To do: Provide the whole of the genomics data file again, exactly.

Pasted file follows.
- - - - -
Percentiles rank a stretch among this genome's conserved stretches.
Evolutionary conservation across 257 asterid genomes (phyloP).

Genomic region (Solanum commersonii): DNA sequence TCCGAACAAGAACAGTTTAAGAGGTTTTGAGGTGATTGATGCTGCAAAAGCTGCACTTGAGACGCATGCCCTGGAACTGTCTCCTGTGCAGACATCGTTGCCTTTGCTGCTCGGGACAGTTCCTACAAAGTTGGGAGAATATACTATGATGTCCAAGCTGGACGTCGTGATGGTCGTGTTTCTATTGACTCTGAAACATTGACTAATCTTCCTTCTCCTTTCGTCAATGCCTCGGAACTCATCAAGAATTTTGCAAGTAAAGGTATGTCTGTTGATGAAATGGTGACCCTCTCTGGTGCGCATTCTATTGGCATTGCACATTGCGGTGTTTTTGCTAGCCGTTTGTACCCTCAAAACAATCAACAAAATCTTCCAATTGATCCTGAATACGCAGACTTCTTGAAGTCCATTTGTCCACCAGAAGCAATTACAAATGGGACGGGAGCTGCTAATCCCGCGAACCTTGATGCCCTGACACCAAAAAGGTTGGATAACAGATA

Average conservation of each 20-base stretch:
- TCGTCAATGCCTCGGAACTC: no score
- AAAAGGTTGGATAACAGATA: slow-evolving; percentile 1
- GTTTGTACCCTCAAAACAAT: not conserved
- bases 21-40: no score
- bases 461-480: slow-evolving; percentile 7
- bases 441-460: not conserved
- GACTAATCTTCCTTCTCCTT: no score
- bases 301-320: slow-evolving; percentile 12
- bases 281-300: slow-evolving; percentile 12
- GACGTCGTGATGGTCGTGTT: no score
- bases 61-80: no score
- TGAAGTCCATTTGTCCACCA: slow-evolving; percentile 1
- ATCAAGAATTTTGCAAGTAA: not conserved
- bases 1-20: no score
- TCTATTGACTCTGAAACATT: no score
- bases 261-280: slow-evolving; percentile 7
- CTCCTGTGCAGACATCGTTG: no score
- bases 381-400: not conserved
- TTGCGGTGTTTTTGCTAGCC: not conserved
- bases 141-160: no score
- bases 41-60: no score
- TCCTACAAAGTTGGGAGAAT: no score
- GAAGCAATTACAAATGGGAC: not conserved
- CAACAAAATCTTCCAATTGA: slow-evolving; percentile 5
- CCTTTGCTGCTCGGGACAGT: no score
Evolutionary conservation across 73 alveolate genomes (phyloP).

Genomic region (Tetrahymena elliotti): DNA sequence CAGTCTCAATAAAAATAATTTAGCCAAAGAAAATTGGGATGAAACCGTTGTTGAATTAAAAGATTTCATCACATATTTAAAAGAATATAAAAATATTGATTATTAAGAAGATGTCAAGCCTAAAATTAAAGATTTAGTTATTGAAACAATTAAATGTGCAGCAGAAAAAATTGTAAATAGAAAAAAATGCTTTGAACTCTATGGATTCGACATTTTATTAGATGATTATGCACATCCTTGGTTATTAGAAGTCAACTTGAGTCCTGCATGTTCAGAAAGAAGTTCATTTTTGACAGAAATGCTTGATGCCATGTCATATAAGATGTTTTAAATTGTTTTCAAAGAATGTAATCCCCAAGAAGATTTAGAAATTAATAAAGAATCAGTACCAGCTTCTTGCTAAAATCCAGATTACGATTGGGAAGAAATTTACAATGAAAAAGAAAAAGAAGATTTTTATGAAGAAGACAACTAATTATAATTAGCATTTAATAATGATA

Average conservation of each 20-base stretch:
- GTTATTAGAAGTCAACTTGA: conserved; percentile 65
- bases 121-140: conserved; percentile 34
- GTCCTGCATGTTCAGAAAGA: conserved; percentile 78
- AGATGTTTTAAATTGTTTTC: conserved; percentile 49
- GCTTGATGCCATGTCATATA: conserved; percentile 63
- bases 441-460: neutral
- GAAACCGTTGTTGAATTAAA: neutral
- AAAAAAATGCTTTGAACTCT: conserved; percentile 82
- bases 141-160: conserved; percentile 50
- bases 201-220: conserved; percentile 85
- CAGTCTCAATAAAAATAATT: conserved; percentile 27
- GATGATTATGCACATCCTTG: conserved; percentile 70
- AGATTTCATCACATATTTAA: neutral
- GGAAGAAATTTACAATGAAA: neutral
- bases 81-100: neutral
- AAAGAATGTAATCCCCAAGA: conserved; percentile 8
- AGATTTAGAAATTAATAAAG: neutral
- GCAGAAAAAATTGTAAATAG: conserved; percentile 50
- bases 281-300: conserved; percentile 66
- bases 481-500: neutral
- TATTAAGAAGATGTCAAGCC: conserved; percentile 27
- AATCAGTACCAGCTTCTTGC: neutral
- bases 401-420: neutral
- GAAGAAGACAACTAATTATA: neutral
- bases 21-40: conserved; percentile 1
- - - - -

Percentiles rank a stretch among this genome's conserved stretches.
Evolutionary conservation across 257 asterid genomes (phyloP).

Genomic region (Solanum commersonii): DNA sequence TCCGAACAAGAACAGTTTAAGAGGTTTTGAGGTGATTGATGCTGCAAAAGCTGCACTTGAGACGCATGCCCTGGAACTGTCTCCTGTGCAGACATCGTTGCCTTTGCTGCTCGGGACAGTTCCTACAAAGTTGGGAGAATATACTATGATGTCCAAGCTGGACGTCGTGATGGTCGTGTTTCTATTGACTCTGAAACATTGACTAATCTTCCTTCTCCTTTCGTCAATGCCTCGGAACTCATCAAGAATTTTGCAAGTAAAGGTATGTCTGTTGATGAAATGGTGACCCTCTCTGGTGCGCATTCTATTGGCATTGCACATTGCGGTGTTTTTGCTAGCCGTTTGTACCCTCAAAACAATCAACAAAATCTTCCAATTGATCCTGAATACGCAGACTTCTTGAAGTCCATTTGTCCACCAGAAGCAATTACAAATGGGACGGGAGCTGCTAATCCCGCGAACCTTGATGCCCTGACACCAAAAAGGTTGGATAACAGATA

Average conservation of each 20-base stretch:
- TCGTCAATGCCTCGGAACTC: no score
- AAAAGGTTGGATAACAGATA: slow-evolving; percentile 1
- GTTTGTACCCTCAAAACAAT: not conserved
- bases 21-40: no score
- bases 461-480: slow-evolving; percentile 7
- bases 441-460: not conserved
- GACTAATCTTCCTTCTCCTT: no score
- bases 301-320: slow-evolving; percentile 12
- bases 281-300: slow-evolving; percentile 12
- GACGTCGTGATGGTCGTGTT: no score
- bases 61-80: no score
- TGAAGTCCATTTGTCCACCA: slow-evolving; percentile 1
- ATCAAGAATTTTGCAAGTAA: not conserved
- bases 1-20: no score
- TCTATTGACTCTGAAACATT: no score
- bases 261-280: slow-evolving; percentile 7
- CTCCTGTGCAGACATCGTTG: no score
- bases 381-400: not conserved
- TTGCGGTGTTTTTGCTAGCC: not conserved
- bases 141-160: no score
- bases 41-60: no score
- TCCTACAAAGTTGGGAGAAT: no score
- GAAGCAATTACAAATGGGAC: not conserved
- CAACAAAATCTTCCAATTGA: slow-evolving; percentile 5
- CCTTTGCTGCTCGGGACAGT: no score
Evolutionary conservation across 73 alveolate genomes (phyloP).

Genomic region (Tetrahymena elliotti): DNA sequence CAGTCTCAATAAAAATAATTTAGCCAAAGAAAATTGGGATGAAACCGTTGTTGAATTAAAAGATTTCATCACATATTTAAAAGAATATAAAAATATTGATTATTAAGAAGATGTCAAGCCTAAAATTAAAGATTTAGTTATTGAAACAATTAAATGTGCAGCAGAAAAAATTGTAAATAGAAAAAAATGCTTTGAACTCTATGGATTCGACATTTTATTAGATGATTATGCACATCCTTGGTTATTAGAAGTCAACTTGAGTCCTGCATGTTCAGAAAGAAGTTCATTTTTGACAGAAATGCTTGATGCCATGTCATATAAGATGTTTTAAATTGTTTTCAAAGAATGTAATCCCCAAGAAGATTTAGAAATTAATAAAGAATCAGTACCAGCTTCTTGCTAAAATCCAGATTACGATTGGGAAGAAATTTACAATGAAAAAGAAAAAGAAGATTTTTATGAAGAAGACAACTAATTATAATTAGCATTTAATAATGATA

Average conservation of each 20-base stretch:
- GTTATTAGAAGTCAACTTGA: conserved; percentile 65
- bases 121-140: conserved; percentile 34
- GTCCTGCATGTTCAGAAAGA: conserved; percentile 78
- AGATGTTTTAAATTGTTTTC: conserved; percentile 49
- GCTTGATGCCATGTCATATA: conserved; percentile 63
- bases 441-460: neutral
- GAAACCGTTGTTGAATTAAA: neutral
- AAAAAAATGCTTTGAACTCT: conserved; percentile 82
- bases 141-160: conserved; percentile 50
- bases 201-220: conserved; percentile 85
- CAGTCTCAATAAAAATAATT: conserved; percentile 27
- GATGATTATGCACATCCTTG: conserved; percentile 70
- AGATTTCATCACATATTTAA: neutral
- GGAAGAAATTTACAATGAAA: neutral
- bases 81-100: neutral
- AAAGAATGTAATCCCCAAGA: conserved; percentile 8
- AGATTTAGAAATTAATAAAG: neutral
- GCAGAAAAAATTGTAAATAG: conserved; percentile 50
- bases 281-300: conserved; percentile 66
- bases 481-500: neutral
- TATTAAGAAGATGTCAAGCC: conserved; percentile 27
- AATCAGTACCAGCTTCTTGC: neutral
- bases 401-420: neutral
- GAAGAAGACAACTAATTATA: neutral
- bases 21-40: conserved; percentile 1